Titanic: Machine Learning from Disaster

If you are interested in machine learning, you have probably heard of Kaggle. Kaggle is a platform where you can learn a lot about machine learning with Python and R, do data science projects, and (this is the most fun part) join machine learning competitions. Competitions are changed and/or updated over time but currently, “Titanic: Machine Learning from Disaster” is the first of beginners’ competitions. In this post, we will obtain a ready-to-upload submission file with less than 20 lines of Python code. To be able to this, we will use Pandas and Scikit-Learn libraries.

Some Wiki Info about Titanic and the Infamous Accident

RMS Titanic was the largest ship afloat at the time it entered service and it sank after colliding with an iceberg during its first voyage to the United States on 15 April, 1912. During the voyage, there were 2,224 passengers and crew aboard and unfortunately, 1,502 of them died. It was one of the deadliest commercial peacetime maritime disasters in the 20th century.

One of the reasons for such high number of casualties was lack of sufficient lifeboats for the passengers and crew. Although luck played a part in surviving the accident. Some people were more likely to survive than others such as women, children, and the upper-class. We will calculate this likelihood and effect of having particular features on likelihood of surviving. And we will accomplish this in less than 20 lines of code and have a file ready for submission. … Let’s Get Started!

Download the Data

Titanic dataset is an open dataset where you can reach from many different repositories and GitHub accounts. However, downloading from Kaggle will be definitely the best choice as the other sources may have slightly different versions and may not offer separate train and test files. So, please visit this link to download the datasets (Train.csv and Test.csv) to get started.

Normally our Train.csv file looks like this in Excel:

A snippet of the Titanic Dataset in CSV format

After converting it to table in Excel (Data->Text to Columns), we get this view:

A snippet of the Titanic Dataset in Table format

Way nicer, right! Now, we can clearly see that we have 12 variables. While the “Survived” variable represents whether a particular passenger survived the accident, the rest is the essential information about this passenger. Here is the brief explanation of the variables:

Titanic Dataset Variable Explanations

Clean, Massage, and Prepare The Data

I am assuming that you have your Python3 environment installed. However, if you have not yet, for Windows you may refer to this link and for mac you may refer to this link. After making sure that you have Python3 installed on your system, open your favorite IDE and start coding!

First we will load the training data for cleaning and getting it ready for training our model. I will (i) load the data, (ii) delete the rows with empty values, (iii) select “Survival” column as my response variable, (iv) drop the for-now irrelevant explanatory variables, (v) convert categorical variables to dummy variables and I will accomplish all this with 7 lines of code:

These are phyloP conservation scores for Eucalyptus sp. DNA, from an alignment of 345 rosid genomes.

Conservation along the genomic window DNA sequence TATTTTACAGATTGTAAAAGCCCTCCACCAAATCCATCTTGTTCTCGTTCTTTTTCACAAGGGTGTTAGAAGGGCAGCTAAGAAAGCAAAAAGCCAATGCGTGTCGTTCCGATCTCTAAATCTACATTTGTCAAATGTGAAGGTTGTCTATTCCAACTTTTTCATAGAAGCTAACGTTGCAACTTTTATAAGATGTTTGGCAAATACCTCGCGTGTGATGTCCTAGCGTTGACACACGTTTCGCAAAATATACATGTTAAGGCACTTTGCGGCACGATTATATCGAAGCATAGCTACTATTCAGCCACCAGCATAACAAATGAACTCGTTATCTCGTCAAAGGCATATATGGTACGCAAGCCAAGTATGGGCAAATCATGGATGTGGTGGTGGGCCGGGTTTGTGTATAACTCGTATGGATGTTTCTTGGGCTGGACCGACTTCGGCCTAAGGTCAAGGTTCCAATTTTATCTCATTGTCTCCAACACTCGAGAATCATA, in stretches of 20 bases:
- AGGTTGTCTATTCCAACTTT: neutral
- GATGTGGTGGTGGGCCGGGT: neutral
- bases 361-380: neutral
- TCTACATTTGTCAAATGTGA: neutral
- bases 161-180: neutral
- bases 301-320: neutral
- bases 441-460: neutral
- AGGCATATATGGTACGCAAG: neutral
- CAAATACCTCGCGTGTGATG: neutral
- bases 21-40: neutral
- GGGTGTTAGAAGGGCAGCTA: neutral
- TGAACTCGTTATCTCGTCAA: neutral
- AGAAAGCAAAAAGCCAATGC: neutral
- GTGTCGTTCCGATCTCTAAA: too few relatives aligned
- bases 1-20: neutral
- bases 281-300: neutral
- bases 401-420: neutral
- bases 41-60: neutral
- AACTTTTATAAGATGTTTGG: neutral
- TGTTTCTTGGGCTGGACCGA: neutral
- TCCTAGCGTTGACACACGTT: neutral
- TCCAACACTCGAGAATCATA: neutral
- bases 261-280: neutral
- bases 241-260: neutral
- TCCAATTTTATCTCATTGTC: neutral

Create the Model and Train

To able to discover the relationship between Survival variable and other variables (or features if you will), you need to select a statistical machine learning model and train your model with the processed data.

Scikit-learn provides several algorithms for this. I will select the DecisionTreeClassifier which is a basic but powerful algorithm for machine learning. And get this!, we will only need 3 lines of code to reveal the hidden relationship between Survival (denoted as y) and the selected explanatory variables (denoted as X).

Make Predictions and Save Your Results

After the revealing the hidden relationship between Survival and the selected explanatory variables, we may prepare our testing data for prediction phase. Test.csv file is slightly different than the Train.csv file: It does not contain the “Survival” column. Thismakes sense because if we would know all the answers we could have just faked our algorithm and submit the correct answers after writing by hand (wait! some people somehow have already done that?). Anyway, so our testing data needs almost the same kind of cleaning, massaging, prepping, and preprocessing for prediction phase. We will accomplish this with 5 lines of code:

Now our test data is clean and prepared for prediction. Finally, make the predictions for the given test file and save it to memory:

So easy, right! Before saving this predictions, we need to obtain proper structure so that Kaggle can automatically score our predictions. Remember we saved the PassengerId column to the memory as a separate dataset (dataframe, if you will)? Now I am going to assign (or attach) the predictions dataset to PassengerIds (note that they are both single column datasets). Finally, I will get the data from the memory and save it in csv (comma separated values) format which is required by Kaggle.

Now you can go to Kaggle’s Titanic competition page (of course, after logging in) and upload your submission file.

If you are too lazy to write 20 lines of code (not being judgemental here, at all) and looking for the full code, visit my Github.

Will You Make It to the Top?

Definitely, not! We tried to have a machine learning algorithm enabling you to enter in a Kaggle competition in the most simplistic way. As you improve this basic code, you will be able to rank better in the following submissions.